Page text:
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International Journal of Fracture

, Volume 216, Issue 2, pp 161–171 | Cite as

A fracture model for exfoliation of thin silicon films

  • Martin Ward
  • Michael CullinanEmail author
Original Paper

Abstract

The direct exfoliation of thin films from silicon wafers has the potential to significantly lower the cost of flexible electronics while leveraging the performance benefits and established infrastructure of traditional wafer-based fabrication processes. However, controlling the thickness and uniformity of exfoliated silicon thin films has proven difficult due to a lack of understanding and control over the exfoliation process. This paper presents a new silicon exfoliation process and model which enables accurate prediction of the thickness and quality of the exfoliated thin-film based on the exfoliation process parameters. This model uses a parametric, finite element, linear elastic fracture mechanics study with nonlinear loading to determine how each process parameter affects the crack propagation depth. A metamodel is then constructed from the results of numerous simulations to inform the design and operation of a novel exfoliation tool and predict thickness of produced films. In order to manufacture uniform, high-quality films, the tool creates a controlled peeling load that is able to propagate a crack through the silicon in a controlled manner. Finally, exfoliated silicon samples produced with the prototype tool are evaluated and compared to metamodel projections, confirming the ability of the tool to steer crack trajectory within ± 3 microns of the crack depth predictions.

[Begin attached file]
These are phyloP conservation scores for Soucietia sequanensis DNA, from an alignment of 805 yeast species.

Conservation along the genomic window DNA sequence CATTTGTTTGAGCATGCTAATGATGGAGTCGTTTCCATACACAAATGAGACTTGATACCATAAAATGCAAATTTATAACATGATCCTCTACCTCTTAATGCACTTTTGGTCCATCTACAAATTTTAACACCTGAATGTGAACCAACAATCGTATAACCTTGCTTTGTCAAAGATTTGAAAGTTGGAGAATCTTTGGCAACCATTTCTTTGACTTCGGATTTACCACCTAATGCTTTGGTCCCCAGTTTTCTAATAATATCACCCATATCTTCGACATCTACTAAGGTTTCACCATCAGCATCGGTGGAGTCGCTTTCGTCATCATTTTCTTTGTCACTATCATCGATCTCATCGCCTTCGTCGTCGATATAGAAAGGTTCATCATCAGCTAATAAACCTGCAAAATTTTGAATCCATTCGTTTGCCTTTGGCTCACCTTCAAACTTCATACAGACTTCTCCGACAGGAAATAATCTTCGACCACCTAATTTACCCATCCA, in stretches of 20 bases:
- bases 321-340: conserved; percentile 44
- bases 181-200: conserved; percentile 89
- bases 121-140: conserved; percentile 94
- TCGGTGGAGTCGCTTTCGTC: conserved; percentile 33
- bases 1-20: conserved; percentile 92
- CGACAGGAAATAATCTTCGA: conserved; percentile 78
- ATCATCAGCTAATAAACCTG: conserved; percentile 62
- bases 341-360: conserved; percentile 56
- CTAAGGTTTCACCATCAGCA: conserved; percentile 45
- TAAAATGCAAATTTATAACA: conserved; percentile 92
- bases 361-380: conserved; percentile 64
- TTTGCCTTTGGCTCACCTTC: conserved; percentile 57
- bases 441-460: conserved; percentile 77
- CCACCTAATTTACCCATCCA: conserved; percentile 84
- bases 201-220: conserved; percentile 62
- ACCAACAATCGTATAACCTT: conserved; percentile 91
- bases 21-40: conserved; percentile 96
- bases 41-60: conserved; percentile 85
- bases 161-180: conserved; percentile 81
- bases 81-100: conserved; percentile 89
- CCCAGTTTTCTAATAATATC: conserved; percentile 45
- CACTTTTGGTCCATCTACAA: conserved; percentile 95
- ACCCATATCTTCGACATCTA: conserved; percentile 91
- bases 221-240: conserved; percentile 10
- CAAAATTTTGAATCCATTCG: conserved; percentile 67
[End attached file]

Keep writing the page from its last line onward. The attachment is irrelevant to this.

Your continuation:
Keywords

Exfoliation Single crystal silicon Finite element analysis Spalling 

Notes

Acknowledgements

The authors acknowledge and thank Miaomiao Yang for her experience, effort, insight, and support in accomplishing this work. The authors thank Kirsten Cole Christopherson for her effort in completing these experiments. The authors would also like to thank Liam Conolly, Dipankar Behera, and Cheng Zhao for the informative discussions and technical expertise. This work is based upon work supported primarily by the National Science Foundation under Cooperative Agreement No. EEC-1160494. Any opinions, findings and conclusions or recommendations expressed in this material are those of the author(s) and do not necessarily reflect the views of the National Science Foundation.

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Copyright information

© Springer Nature B.V. 2019

Authors and Affiliations

  1. 1.Department of Mechanical EngineeringUniversity of Texas at AustinAustinUSA

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